Mental Health Court
The Mental Health Court (MHC) decides amongst other things, the state of mind of the person/s charged with criminal offences. If there is reasonable cause to believe that an alleged offender is or was mentally ill or has an intellectual disability of a degree that the person’s mental condition should be considered by the Mental Health Court then a criminal case may be referred to that court.
A case would be referred to the MHC to have the following questions answered:
- Was the alleged offender of unsound mind at the time of the offence?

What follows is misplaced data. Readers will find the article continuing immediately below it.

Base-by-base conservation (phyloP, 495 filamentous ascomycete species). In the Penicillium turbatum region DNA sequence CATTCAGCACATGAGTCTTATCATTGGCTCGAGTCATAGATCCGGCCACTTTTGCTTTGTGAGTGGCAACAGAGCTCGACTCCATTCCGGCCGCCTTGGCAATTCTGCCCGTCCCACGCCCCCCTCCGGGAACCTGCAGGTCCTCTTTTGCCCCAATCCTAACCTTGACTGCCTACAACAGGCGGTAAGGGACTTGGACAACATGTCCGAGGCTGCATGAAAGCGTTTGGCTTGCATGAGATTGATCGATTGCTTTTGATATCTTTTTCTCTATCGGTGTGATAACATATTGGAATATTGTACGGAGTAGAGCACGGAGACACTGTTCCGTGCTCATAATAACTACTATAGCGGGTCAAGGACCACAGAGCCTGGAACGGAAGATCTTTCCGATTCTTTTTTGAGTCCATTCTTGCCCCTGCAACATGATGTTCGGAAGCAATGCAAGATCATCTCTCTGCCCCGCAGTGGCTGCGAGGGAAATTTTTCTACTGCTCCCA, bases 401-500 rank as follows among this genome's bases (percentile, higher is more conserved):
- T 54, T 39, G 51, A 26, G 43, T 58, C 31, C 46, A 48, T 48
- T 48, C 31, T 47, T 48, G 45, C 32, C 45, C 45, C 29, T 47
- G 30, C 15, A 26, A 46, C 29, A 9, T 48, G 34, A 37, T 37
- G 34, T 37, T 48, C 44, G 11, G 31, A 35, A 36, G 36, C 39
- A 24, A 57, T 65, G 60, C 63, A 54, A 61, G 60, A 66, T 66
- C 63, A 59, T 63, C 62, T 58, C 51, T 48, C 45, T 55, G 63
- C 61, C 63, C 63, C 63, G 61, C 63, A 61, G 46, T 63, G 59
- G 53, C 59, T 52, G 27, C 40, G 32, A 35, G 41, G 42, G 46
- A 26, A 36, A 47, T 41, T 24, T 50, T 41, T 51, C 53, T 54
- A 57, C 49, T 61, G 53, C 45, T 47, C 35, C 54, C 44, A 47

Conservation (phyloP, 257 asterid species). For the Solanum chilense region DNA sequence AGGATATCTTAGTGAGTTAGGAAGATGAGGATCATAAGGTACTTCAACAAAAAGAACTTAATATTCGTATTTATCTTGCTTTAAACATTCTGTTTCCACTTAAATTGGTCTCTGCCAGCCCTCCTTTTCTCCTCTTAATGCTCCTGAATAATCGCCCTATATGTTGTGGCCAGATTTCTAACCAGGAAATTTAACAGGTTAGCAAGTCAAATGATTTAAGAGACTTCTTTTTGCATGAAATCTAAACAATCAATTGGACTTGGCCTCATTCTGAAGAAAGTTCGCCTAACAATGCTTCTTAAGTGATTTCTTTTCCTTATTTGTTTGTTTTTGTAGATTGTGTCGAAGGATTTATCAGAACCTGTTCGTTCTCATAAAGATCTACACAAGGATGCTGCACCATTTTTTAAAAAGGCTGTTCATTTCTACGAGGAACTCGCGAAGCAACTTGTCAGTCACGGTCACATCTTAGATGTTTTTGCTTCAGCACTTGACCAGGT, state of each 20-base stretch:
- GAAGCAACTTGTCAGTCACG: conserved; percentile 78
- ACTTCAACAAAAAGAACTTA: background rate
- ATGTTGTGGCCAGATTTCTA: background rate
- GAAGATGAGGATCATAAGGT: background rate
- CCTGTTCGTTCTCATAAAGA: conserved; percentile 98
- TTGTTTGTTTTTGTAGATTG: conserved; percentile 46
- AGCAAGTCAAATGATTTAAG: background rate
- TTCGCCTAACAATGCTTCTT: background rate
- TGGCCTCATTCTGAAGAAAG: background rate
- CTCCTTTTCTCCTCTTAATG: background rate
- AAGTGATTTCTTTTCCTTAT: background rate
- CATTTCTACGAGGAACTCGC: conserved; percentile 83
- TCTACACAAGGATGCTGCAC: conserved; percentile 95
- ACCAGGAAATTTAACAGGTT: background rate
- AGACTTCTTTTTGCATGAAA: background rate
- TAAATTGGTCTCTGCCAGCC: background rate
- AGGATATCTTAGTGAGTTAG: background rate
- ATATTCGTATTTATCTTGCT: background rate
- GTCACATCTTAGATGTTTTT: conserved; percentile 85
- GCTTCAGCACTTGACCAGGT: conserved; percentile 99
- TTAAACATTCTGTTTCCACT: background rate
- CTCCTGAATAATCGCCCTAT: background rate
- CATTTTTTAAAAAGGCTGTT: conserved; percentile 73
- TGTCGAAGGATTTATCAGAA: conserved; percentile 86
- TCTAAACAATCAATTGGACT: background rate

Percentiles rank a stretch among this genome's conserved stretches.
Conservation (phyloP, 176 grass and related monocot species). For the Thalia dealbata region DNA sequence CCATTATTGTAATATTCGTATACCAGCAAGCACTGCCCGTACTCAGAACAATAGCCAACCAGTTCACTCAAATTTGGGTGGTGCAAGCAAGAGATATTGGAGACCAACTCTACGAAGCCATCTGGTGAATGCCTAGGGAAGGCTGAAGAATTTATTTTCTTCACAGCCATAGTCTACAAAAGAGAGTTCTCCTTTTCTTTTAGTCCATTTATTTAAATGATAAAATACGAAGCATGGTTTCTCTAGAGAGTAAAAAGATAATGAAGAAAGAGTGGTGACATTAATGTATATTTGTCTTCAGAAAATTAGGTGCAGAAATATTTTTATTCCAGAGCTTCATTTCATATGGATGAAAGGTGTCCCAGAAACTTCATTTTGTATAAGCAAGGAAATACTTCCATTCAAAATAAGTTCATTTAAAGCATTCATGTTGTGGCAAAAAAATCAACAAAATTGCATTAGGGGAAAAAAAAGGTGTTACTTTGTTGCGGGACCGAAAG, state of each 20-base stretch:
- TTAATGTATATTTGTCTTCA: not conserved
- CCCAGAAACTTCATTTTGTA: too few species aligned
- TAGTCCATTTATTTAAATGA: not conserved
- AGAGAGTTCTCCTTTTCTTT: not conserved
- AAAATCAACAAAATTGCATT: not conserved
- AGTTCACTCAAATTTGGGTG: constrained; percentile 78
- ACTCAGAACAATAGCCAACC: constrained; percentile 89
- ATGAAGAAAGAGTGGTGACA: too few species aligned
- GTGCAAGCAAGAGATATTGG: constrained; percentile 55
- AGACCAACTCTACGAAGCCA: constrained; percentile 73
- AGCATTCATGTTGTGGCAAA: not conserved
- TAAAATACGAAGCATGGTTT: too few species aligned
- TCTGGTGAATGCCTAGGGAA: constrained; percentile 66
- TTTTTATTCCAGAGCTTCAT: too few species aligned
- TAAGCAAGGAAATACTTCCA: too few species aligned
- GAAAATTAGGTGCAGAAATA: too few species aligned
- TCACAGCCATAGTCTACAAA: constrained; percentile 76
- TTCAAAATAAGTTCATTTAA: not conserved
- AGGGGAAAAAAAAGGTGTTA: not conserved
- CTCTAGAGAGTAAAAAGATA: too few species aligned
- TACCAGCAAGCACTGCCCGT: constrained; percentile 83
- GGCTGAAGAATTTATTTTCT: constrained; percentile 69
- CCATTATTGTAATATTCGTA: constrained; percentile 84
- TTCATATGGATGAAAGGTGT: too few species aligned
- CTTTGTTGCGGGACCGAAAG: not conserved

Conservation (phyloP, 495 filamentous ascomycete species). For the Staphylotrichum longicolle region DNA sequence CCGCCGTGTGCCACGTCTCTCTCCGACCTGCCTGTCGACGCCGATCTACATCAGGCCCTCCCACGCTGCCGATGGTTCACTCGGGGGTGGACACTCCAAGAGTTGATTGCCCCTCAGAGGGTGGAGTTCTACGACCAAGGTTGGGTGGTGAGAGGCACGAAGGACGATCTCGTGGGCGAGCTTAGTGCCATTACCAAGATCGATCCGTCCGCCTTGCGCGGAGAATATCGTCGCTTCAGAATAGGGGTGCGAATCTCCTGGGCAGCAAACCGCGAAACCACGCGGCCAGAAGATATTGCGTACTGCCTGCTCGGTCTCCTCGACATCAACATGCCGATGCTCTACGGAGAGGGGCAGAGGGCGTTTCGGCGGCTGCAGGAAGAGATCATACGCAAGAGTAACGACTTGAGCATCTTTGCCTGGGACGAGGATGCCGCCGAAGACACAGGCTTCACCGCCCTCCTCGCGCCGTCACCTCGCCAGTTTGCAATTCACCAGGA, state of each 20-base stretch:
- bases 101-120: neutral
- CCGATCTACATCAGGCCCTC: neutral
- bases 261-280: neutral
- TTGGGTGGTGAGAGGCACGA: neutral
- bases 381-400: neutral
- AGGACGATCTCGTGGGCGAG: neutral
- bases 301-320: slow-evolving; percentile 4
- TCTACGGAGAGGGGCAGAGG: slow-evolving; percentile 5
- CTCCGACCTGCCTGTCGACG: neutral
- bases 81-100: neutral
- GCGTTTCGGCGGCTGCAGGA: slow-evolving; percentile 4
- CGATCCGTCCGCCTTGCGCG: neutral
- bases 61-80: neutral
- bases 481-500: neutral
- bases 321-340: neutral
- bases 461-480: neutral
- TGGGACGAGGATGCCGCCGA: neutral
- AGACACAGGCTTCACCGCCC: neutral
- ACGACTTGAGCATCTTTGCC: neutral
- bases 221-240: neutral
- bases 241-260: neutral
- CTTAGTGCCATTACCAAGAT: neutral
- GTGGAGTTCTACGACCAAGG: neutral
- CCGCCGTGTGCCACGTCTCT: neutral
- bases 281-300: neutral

- Is the alleged offender unfit for trial?
- Is the unfitness for trial permanent?
- If the charge is murder, was the alleged offender suffering from diminished responsibility at the time of the offence?
Because the MHC is not bound by the rules of evidence it is able to accept material that may otherwise be inadmissible in general court proceedings. To this effect, victims of homicide can make what is called a non-party statement for the MHC.